I cannot be burned, or sunk, or torn apart. And so I am here, where no one will think to pick me up.


“People will open a book sitting on its own,” Christophe says, in French, but he has muttered this to himself so often I have come to know its meaning. “Here, they will ignore you.”


So far, this has worked. And as I say, I am calmed by the ceaseless talk around me. I do not long for a new…


…well, I suppose victim is truly the only appropriate word.


Cristophe was my last, and this is why he watches me with those obsidian eyes, carefully steering visitors away from my cracked spine. Because he knows. Oh, he knows all too well.


The bookshop is muffled, the voices from the back room too far away to hear, but for the bald man’s occasional exclamation over a book full of delicate paintings of birds. I’d forced Christophe to move that one–its chirping was near unbearable.


The door creaks again.


“Maman! The books!” a child says. There are snowflakes on the shoulders of her scarlet coat, winking like stars in a sky still red from sunset. Up and down the shelves, pages rustle excitedly. Pick me! they say, though of course she cannot hear. She does not know she is supposed to listen. No one does.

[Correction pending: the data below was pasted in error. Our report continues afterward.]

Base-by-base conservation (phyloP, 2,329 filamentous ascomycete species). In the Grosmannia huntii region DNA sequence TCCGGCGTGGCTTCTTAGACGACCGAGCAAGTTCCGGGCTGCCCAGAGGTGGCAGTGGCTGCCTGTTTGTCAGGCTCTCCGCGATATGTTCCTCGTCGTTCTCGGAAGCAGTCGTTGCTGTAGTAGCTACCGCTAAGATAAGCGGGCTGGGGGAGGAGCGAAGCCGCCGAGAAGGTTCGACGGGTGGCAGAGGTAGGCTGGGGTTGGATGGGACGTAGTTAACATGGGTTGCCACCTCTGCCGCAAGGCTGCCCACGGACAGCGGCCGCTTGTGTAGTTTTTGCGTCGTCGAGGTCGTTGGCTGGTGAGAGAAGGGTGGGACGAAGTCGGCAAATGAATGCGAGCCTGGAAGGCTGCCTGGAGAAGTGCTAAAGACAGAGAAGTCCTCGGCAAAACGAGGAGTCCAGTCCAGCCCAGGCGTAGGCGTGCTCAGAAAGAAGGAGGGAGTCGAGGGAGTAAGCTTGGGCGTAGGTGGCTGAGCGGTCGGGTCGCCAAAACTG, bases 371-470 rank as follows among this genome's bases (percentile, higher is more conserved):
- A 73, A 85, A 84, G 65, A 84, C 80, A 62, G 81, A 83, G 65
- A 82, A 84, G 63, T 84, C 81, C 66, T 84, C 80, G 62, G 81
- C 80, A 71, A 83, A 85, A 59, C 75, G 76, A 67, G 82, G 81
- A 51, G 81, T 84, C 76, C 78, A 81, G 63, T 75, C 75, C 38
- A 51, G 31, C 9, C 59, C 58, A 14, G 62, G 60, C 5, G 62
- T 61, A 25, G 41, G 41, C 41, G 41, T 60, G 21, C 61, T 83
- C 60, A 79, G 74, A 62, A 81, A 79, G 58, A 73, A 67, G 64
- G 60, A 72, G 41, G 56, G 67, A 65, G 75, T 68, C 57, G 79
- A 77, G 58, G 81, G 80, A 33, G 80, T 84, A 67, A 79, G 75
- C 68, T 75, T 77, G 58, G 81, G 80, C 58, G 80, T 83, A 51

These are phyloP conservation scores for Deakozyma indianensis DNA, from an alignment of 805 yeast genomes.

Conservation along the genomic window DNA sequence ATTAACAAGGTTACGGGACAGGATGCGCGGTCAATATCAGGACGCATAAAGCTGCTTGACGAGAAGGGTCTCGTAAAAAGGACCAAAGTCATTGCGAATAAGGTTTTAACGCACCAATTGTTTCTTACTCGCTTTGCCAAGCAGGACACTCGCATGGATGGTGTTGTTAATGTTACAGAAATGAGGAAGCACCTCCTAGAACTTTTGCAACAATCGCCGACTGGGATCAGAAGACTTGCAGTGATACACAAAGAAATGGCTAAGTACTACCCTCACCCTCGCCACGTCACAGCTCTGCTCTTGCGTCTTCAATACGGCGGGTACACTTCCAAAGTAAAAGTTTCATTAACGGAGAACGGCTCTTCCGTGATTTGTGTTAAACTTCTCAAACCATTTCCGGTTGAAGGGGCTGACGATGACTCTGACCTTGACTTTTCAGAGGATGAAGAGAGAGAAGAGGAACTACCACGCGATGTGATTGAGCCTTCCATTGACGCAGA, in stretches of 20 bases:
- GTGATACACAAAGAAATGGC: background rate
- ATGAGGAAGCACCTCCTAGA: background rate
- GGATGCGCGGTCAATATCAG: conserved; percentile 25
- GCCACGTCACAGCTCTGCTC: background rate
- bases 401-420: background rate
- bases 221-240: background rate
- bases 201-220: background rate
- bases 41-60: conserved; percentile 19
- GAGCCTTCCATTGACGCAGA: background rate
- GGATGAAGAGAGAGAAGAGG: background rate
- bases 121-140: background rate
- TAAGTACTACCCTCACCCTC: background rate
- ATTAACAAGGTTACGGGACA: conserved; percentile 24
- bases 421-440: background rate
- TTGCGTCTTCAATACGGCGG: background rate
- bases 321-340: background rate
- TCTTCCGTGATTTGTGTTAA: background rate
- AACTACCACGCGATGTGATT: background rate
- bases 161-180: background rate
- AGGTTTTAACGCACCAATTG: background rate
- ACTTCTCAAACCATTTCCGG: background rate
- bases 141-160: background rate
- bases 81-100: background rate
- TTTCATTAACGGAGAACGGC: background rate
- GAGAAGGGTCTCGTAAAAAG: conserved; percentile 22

I am very still between my dictionary and my atlas. It is no thanks to them that I know so many words, so many places. My own adventures are responsible for that, and it has been a long time since I’ve had one.


“Oui, Madeleine. Be careful, yes?”


“I will!” says the girl, but she is not. Her little shoes kick up more dust from the carpet as she runs back and forth, nearly tipping over a stack of novels having an extremely animated conversation about…cheese, I believe. It’s possible I wasn’t listening quite close enough. For I am watching the girl.


Christophe and his other customer are still looking at birds, and I don’t know how I know this time will be different. That no one will steer the girl away, keep her small fingers from plucking me off the shelf.


The atlas begins to tremble hard enough to shake the mountains within. The dictionary mutters under its breath, words I surely won’t repeat here.


“Not me,” I say. She is still not listening. They never listen.


Her head tilts sideways. “The Forever Book, ” she reads. “Maman? What is im-mor-tal-it-y?”


“Why, it is living forever,” says Madeleine’s mother. “Never growing old or leaving this world for the next.” She shudders, this woman with a brain, for people do not know what they wish for when they seek this.